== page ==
For me, I am a total, I do not see light, however- in my head, 24-7 I see a charcoal gray screen between me and the world and on that screen (the screen seems flat and not 3-D) appears pieces of color, patches of pastel shades of color like yellow, green, white, red, black etc and these bits of color move and dance around. Also, there seems to be a light source coming from over my right shoulder (sometimes I imagine the color show is being projected upon the screen from that source). Recall, I once had 20-20, then at age 15 I lost my sight in a car accident due to a head injury (the optical nerves were severed).”

**16. “It really is hard to explain partial vision. It depends so much on
whether there is a lot of light, very little light, or more in between,
size, distance, the color/shade of what you are looking at and
colors/shades or other things around it shadows/lack of shadows, etc. For
example: If I am walking onto a bus where the sun is shining brightly
through the windows in a certain way I will see blackness with some
brightness around and through it. If less light and it is spread out
more, I will see more shapes and colors. There are of course many
variations depending on many factors. The cause of the visual
impairment/blindness has a lot to do with how a person will see things.
It can be very tiring and painful to use partial vision a lot. There can
be a lot more time and effort expended to use it and it can often be
inaccurate. I may see part of something or it will be blurry and then I have
to kind of guess what the rest of it is. Although I don't have a problem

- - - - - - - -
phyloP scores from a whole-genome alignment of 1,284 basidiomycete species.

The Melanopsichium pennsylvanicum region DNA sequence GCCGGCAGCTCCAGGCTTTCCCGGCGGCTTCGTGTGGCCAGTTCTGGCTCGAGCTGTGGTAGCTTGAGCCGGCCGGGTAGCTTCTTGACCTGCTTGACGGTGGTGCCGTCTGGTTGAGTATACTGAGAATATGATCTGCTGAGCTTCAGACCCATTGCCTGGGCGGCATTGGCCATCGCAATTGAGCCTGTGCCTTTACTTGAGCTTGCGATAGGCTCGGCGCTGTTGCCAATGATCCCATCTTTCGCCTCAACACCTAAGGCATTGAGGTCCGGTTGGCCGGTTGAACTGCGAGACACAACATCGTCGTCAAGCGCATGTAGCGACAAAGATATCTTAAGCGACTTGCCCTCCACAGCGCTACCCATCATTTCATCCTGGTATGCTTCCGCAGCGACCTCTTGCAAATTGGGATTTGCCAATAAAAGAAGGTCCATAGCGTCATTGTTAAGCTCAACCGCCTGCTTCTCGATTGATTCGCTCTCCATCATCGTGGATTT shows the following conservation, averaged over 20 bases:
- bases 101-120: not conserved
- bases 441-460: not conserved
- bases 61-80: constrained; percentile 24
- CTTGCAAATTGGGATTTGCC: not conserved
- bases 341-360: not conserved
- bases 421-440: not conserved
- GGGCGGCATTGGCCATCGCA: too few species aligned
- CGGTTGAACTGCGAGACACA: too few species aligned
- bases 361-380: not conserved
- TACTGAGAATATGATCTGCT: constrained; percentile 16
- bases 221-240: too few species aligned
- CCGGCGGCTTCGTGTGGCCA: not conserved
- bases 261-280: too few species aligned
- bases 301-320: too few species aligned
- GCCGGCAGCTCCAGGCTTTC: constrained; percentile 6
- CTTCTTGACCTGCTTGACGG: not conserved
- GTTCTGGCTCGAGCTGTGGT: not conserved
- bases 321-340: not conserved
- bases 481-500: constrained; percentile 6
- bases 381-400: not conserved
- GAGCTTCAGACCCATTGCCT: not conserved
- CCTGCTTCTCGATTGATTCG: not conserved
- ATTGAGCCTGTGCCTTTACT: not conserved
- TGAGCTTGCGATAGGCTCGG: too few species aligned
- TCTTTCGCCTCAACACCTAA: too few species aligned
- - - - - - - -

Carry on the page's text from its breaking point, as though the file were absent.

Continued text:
talking about it, it is really hard to explain in a way that someone who
either has perfect vision or no vision can understand. This because the
person who is totally blind from birth has no real understanding of
vision, and someone who is fully sighted. or was before becoming totally
blind, also doesn't have the experience of seeing things differently.
But, as far as the fully sighted, I have no experience seeing the way
they do to have much of an idea of how to explain it to them. I don't
like to make an issue of my partial vision though. Sometimes people are
too quick to assume that I can't see what I can and just treat me like
I'm not very capable.( I hate that.) Some people think that I pretend to
be blind, both the fully sighted and totally blind. It really pisses me
off to have my hard work in figuring out how to do something and then
doing it, discounted because of my partial vision, by someone who either
wants to cling to their stereotypes of blind people, or by someone who
wants to cling to their excuses for not being more independent. I use
blindness techniques and low vision techniques. Contrary to popular
belief low vision techniques are not necessarily easy, painless, quick,